If you don't follow Dr Frank's open Facebook Group, you should. Check out Follow the Data with Dr Frank. He's the adult in the room which is refreshingly rare on social media.
“The Precautionary Principle”
Watch out for this one. It is irrational, and can be used to justify just about any decision or behavior. It goes something like this:
“Since there is the possibility that something *could* happen, we should take precautions and do x.”
This leads to all sorts of silly behaviors and decisions.
A more rational approach is to ask what is *most likely* or *certain* to happen, and to plan mitigations for those things based upon the best evidence available. Not merely what is possible. Almost anything is possible.
Follow the data. Which risks have the clearest evidence to justify our attention?
For example, for decades I have been telling my students that “global warming” is not nearly as threatening to human life as a *global pandemic* would be... and we were due for one. (Boy, did I call this one.)
So if we were going to spend vast resources on something that *might* happen with devastating consequences, we should be investing in things that are inevitable over things that might potentially be relatively mildly harmful.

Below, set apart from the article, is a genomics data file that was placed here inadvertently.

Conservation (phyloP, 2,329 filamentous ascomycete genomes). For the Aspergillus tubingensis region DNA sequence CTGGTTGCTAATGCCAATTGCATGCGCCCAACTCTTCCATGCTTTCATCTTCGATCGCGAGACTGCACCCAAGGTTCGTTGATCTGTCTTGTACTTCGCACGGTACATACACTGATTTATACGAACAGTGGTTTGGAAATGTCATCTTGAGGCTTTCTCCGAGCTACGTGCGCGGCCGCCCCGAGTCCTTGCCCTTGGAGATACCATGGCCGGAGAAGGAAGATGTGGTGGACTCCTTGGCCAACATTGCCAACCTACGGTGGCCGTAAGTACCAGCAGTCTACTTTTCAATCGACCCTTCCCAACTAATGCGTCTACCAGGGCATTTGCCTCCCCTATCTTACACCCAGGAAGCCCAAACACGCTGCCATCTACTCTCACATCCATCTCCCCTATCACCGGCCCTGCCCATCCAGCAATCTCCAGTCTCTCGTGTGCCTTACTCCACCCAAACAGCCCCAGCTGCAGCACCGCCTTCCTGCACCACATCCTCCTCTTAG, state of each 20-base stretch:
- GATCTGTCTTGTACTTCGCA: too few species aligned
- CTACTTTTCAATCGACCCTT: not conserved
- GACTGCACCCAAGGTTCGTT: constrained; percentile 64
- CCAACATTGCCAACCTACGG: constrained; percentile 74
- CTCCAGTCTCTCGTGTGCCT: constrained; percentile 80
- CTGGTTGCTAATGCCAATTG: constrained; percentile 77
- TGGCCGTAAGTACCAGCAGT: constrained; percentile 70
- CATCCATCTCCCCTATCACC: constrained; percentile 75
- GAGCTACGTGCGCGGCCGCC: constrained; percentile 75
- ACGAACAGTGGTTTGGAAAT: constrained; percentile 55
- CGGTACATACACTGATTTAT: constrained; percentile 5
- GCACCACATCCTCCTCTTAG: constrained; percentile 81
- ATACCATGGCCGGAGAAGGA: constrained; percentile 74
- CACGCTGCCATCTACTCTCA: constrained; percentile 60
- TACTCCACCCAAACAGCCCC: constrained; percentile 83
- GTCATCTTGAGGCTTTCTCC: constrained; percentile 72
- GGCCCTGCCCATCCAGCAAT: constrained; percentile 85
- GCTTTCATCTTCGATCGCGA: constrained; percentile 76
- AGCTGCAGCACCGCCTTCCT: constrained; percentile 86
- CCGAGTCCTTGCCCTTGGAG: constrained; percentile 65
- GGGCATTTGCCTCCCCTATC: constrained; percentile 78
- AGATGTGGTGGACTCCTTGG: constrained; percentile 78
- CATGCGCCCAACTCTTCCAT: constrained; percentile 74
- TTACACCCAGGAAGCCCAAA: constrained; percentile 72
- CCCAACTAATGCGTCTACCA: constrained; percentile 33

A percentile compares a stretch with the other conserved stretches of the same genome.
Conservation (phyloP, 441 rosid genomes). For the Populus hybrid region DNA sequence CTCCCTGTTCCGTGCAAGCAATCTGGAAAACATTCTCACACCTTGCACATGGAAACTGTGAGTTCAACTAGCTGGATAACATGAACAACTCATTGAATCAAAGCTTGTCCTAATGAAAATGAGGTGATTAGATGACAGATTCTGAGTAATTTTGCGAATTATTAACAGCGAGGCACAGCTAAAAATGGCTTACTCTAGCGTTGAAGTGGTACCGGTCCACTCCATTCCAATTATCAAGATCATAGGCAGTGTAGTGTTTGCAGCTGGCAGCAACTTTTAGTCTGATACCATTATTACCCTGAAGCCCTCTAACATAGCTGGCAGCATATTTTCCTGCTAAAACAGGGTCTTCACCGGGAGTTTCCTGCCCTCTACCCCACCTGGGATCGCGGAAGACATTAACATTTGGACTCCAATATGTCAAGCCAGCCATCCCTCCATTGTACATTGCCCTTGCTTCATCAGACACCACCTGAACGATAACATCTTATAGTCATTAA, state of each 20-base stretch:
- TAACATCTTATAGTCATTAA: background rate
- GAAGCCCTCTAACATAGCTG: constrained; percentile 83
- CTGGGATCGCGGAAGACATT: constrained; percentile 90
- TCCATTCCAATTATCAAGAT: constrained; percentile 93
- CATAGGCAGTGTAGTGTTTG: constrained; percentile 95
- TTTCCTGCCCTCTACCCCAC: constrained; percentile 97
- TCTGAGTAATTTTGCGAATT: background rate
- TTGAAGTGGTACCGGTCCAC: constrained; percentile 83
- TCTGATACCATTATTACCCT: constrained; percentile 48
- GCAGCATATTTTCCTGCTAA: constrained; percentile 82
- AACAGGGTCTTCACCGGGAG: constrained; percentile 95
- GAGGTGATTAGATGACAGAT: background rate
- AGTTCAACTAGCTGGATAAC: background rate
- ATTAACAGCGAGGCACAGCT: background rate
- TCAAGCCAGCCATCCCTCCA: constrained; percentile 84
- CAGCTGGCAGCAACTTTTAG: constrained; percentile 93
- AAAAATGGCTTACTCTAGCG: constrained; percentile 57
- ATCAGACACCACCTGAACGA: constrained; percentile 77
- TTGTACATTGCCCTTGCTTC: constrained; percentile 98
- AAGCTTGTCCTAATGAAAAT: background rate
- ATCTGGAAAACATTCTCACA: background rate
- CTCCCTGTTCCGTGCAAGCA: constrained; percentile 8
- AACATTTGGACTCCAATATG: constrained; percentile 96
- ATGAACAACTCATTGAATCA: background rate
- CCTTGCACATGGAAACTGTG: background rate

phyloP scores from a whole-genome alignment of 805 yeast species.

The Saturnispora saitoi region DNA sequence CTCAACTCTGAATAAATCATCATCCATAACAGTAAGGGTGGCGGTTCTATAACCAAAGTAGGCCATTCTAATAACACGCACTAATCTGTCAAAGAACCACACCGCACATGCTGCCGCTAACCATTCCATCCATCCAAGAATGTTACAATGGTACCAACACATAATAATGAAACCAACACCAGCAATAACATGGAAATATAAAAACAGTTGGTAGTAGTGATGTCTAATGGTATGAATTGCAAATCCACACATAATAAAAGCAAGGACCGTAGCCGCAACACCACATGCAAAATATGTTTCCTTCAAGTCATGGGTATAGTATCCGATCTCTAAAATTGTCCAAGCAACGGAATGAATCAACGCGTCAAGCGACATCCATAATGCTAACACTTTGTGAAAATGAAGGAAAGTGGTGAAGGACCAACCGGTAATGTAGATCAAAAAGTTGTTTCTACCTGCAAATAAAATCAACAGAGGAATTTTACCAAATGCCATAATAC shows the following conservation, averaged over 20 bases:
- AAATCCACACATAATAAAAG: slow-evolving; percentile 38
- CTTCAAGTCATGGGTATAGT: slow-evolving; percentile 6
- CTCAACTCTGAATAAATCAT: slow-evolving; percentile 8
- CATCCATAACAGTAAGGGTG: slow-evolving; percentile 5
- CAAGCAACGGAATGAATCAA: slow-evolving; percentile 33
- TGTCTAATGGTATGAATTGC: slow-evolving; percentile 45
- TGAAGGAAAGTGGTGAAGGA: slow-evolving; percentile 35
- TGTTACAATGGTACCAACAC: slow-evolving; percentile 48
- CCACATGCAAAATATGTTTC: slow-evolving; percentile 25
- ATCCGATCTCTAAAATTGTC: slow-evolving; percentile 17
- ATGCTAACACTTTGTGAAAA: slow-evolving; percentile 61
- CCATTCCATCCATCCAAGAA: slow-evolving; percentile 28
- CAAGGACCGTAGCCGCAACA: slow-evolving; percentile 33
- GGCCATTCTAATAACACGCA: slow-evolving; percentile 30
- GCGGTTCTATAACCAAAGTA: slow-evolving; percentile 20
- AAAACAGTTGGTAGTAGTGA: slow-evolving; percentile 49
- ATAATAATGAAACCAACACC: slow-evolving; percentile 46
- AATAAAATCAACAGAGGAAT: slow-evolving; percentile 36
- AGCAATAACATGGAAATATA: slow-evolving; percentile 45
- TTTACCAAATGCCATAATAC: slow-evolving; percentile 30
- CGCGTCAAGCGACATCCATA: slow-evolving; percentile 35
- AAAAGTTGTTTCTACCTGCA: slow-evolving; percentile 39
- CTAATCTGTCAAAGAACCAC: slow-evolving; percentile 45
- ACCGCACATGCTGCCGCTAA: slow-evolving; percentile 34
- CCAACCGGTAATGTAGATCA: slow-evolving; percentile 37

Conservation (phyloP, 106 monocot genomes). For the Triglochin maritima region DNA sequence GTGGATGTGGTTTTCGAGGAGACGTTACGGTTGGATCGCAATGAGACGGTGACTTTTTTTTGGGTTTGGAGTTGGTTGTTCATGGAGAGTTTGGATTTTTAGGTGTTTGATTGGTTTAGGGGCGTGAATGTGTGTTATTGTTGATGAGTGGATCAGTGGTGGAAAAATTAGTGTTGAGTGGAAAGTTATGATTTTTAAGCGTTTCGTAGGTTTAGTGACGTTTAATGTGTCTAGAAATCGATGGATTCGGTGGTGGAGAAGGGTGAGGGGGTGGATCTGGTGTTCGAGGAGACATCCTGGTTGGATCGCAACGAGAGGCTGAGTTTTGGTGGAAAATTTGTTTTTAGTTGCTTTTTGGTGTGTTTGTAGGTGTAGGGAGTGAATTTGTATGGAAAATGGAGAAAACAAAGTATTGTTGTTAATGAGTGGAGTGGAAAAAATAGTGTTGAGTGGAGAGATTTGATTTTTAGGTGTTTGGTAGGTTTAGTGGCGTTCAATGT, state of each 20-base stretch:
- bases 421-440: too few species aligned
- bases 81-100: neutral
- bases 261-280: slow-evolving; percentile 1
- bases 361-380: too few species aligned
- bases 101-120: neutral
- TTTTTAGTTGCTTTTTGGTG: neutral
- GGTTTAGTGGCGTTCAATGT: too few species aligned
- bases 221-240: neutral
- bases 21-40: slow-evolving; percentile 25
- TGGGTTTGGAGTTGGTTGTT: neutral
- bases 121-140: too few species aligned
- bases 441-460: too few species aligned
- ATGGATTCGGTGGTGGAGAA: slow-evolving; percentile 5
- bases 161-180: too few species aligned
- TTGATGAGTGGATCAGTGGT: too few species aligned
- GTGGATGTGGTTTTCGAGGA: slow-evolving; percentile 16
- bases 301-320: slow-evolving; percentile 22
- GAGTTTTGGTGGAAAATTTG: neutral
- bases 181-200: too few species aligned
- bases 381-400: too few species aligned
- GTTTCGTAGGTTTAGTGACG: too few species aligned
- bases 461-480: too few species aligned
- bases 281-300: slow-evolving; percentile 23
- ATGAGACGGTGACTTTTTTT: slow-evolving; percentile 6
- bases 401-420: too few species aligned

This is one way to distinguish which are the scientifically justified investments and which are merely political agendas.
Because pandemics are inevitable. (Eh, hem...)
And so are asteroid impacts. (I always show my students a picture of the back side of the moon at this point in the lecture.)
And volcanoes, and earthquakes, and solar flares, and wars...
And all these things are more likely to disrupt humanity and to claim myriad human lives.
So don’t fall for it.
Recent incarnations are:
“We should close the schools because children might die.”
“We should force otherwise perfectly healthy people to take an insufficiently tested vaccine, because it might save lives.”
Instead, use the science and the math to set priorities. Don’t build a house of cards. Build a solid foundation, based upon the sturdiest facts at your disposal.
Children are far more likely to die in a car accident than from Covid. Better never allow them to ride in cars...
Certainly we will make mistakes, and some unlikely things are bound to occur. But the fact that there are infinite unlikely things that *could* happen makes it impossible to predict which ones of the myriad possible bad things we should protect against.
Because we simply cannot protect against everything.
So go with the science. Follow the data.
And please... “drive safely.”
MORE FROM LIBERTYLOL:
Search and Shop on Amazon.com!
Tom Wood's Liberty Classroom
"Get the equivalent of a Ph.D. in libertarian thought and free-market economics online for just 24 cents a day...."
At Liberty Classroom, you can learn real U.S. history, Western civilization, and free-market economics from professors you can trust.
Short on time? No problem. You can learn in your car.
Find out more!